It is almost inexplicable to categorize Thai food under a certain dominant taste. Versatile and focused on flavours it is, almost always, hard to get the authenticity of this food right. From a list of several Thai wonders, here’s a pick of our favourites. Both street food and traditional Thai food make it to this list. Choose your favourites or better yet try them out all.
These appetizers are made of delicately fried shells. Typically filled with chicken, potato, corn, carrot and a tangy cream sauce, Krathong Tong may also be filled with Larb pork, green chicken curry, and kee mao squid. Among the Thai, a filling of a mix of canned tuna, lemongrass, shallot, kaffir lime leaves and fish sauce and a garnishing of chile peppers is a popular way of consuming Krathong Tong. Be warned though, a lot of restaurants try to pass off fried cheese triangles. Now, armed with some Thai cuisine knowledge, you know how to spot the authentic Krathong Tong.
Gai Haw Bai Toey
Wrapped in the aromatic, vanilla-incensed pandan leaves, the chicken is marinated in soy sauce, sesame oil, and coriander roots. The leaves covering the chicken, when deep fried, impart a grassy and herbal flavour to the chicken. Also called Pandan Wrapped Chicken, the word Gai refers to the chicken while, hor means wrap, and bai-toey refers to pandan leaves. With the addition of lemongrass and coconut milk, the dish escalates to another level. The pandan or screwpine leaf, a common ingredient in South East Asian cooking, emits a sweet, grassy and floral fragrance. Known as the “vanilla of the East”, the pandan leaves are a widely used natural food colouring agent.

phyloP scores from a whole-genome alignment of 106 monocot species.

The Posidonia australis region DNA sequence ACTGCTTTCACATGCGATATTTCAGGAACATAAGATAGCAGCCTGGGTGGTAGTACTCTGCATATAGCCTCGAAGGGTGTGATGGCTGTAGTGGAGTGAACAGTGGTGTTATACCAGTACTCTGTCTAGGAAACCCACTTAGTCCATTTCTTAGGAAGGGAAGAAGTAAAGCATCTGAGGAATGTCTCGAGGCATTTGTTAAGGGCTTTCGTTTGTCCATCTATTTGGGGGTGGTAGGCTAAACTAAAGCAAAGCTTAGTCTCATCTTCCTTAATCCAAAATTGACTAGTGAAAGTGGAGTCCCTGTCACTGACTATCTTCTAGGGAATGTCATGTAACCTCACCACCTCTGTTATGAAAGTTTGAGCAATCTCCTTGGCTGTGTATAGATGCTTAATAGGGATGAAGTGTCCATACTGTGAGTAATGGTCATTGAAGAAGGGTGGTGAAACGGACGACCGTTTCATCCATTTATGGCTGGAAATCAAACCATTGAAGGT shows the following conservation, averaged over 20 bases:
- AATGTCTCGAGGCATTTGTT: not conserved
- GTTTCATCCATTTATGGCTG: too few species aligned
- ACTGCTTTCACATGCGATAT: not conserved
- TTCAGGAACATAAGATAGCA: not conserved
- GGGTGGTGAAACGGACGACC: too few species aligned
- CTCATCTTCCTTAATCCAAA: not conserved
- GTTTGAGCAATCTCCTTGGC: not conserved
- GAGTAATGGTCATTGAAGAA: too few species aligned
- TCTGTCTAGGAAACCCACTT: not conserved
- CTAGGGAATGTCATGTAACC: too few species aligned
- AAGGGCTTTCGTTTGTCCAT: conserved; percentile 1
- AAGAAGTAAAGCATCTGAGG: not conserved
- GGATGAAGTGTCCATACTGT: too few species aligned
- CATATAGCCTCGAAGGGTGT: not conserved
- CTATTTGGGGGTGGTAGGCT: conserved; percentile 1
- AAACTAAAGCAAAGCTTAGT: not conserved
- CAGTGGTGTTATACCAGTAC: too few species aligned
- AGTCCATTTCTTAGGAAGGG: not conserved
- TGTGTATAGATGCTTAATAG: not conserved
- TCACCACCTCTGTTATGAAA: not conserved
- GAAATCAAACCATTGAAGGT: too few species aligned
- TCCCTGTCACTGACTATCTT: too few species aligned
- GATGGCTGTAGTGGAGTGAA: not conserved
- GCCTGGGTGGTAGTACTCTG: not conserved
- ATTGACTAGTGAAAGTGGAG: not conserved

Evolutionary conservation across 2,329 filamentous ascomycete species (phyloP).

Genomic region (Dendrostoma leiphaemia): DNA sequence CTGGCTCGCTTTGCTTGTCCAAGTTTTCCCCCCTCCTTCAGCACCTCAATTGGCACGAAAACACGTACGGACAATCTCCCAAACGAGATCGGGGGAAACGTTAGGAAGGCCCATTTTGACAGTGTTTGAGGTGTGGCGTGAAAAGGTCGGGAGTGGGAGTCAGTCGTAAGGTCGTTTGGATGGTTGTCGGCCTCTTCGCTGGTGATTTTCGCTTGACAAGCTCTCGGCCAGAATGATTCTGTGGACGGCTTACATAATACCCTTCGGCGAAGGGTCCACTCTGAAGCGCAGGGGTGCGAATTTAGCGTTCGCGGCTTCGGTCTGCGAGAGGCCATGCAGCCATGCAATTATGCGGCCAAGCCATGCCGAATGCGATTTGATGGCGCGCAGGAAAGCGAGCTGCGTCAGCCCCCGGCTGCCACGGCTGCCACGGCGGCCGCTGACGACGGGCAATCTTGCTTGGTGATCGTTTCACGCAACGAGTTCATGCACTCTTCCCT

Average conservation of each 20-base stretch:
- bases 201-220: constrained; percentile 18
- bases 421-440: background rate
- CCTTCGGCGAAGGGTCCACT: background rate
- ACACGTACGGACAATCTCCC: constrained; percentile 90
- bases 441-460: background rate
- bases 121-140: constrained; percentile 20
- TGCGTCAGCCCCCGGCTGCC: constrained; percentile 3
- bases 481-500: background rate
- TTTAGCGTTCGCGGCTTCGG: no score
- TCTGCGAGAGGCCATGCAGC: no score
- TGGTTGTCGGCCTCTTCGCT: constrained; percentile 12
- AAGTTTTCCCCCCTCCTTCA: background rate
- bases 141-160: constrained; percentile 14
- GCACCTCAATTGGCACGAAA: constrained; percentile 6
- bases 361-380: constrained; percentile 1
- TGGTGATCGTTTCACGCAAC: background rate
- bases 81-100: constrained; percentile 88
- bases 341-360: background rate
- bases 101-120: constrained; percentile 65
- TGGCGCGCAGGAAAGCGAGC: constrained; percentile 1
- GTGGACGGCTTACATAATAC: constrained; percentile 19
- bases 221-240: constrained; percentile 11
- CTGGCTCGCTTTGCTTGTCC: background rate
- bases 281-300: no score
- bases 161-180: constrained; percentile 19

Gaeng Keaw Wan
Gaeng Keaw Wan is Thai green curry that has received international fame and fanfare. It is an immaculate blend of green curry paste and coconut cream – the only Thai dish that is based on green chillies, instead of the usual dried Thai chilies. The coconut milk mellows the heat of the green chilies without compromising on the flavour. A spinoff on this dish is the Green curry chicken featuring chunks of tender chicken, eggplant, zucchini, and herbs. The explosion of tastes this dish produces is remarkable – from the coconut cream lending a sweetness, followed by a little heat from chilies and finally a salty after-taste from the fish sauce. This Gaeng Keaw Wan tastes best with jasmine rice or kanom jeen (round rice noodles).
A comfort food among the Thai, Lad Na has received the stature of being called a national dish. A Lad Na is essentially noodles in gravy (yum, amirite). But what sets it apart from the generic-run-of-the-mill noodles is that for Lad Na, wide rice noodles (noodles here are made of rice flour. This one’s winning the health card.) are fried until they come up nice and crispy (a little oil hurt nobody, okay!). A sauce then quickly prepared and poured atop the noodles – usually a combination of fish sauce, black soy sauce, and oyster sauce. Even the name Lad Na literally translates to – Pour on the face. The pouring is, of course, assumed to be in reference to the sauce. Lad Na is served with condiments on the side so you get to alter and tailor your Lad Na. The most common accompaniments are dry chili flakes, sugar, fish sauce and sliced hot chilies in white vinegar. Asparagus and broccoli often make it to the top of the dish. A mouth-watering mix of sauces over some crispy noodles garnished with condiments of your choice – it is no surprise the Thai find comfort in this dish.